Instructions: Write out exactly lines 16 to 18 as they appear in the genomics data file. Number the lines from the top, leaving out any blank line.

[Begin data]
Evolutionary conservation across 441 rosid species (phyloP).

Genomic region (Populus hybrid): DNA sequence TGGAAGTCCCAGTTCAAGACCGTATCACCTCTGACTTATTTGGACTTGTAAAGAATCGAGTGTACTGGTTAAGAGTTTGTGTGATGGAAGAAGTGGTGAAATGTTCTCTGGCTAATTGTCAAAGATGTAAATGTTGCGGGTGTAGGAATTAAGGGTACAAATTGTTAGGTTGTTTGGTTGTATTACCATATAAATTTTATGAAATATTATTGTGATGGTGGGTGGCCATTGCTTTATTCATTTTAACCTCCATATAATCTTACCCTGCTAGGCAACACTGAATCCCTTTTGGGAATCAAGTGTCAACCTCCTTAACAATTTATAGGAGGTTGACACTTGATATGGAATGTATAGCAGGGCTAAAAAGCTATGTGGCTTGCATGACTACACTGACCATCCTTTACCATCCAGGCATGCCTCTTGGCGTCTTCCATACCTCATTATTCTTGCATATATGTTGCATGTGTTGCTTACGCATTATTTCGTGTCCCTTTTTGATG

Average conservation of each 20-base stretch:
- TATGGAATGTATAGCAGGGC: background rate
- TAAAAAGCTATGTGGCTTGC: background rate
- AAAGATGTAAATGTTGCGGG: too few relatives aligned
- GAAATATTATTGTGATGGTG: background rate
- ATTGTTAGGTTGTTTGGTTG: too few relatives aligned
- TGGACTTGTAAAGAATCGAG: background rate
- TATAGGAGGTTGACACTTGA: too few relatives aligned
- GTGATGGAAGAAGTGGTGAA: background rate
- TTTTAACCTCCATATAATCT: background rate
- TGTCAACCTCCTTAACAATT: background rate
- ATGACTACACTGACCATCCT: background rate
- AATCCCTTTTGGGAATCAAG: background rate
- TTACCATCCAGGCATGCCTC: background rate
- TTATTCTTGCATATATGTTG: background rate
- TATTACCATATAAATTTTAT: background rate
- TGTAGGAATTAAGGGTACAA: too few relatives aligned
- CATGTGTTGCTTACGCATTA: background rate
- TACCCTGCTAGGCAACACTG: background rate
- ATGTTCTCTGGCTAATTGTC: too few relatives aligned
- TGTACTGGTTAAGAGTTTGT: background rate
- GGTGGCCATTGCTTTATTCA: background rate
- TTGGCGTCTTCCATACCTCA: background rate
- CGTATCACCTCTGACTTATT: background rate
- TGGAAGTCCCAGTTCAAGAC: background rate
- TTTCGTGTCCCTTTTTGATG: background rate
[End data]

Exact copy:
- TTACCATCCAGGCATGCCTC: background rate
- TTATTCTTGCATATATGTTG: background rate
- TATTACCATATAAATTTTAT: background rate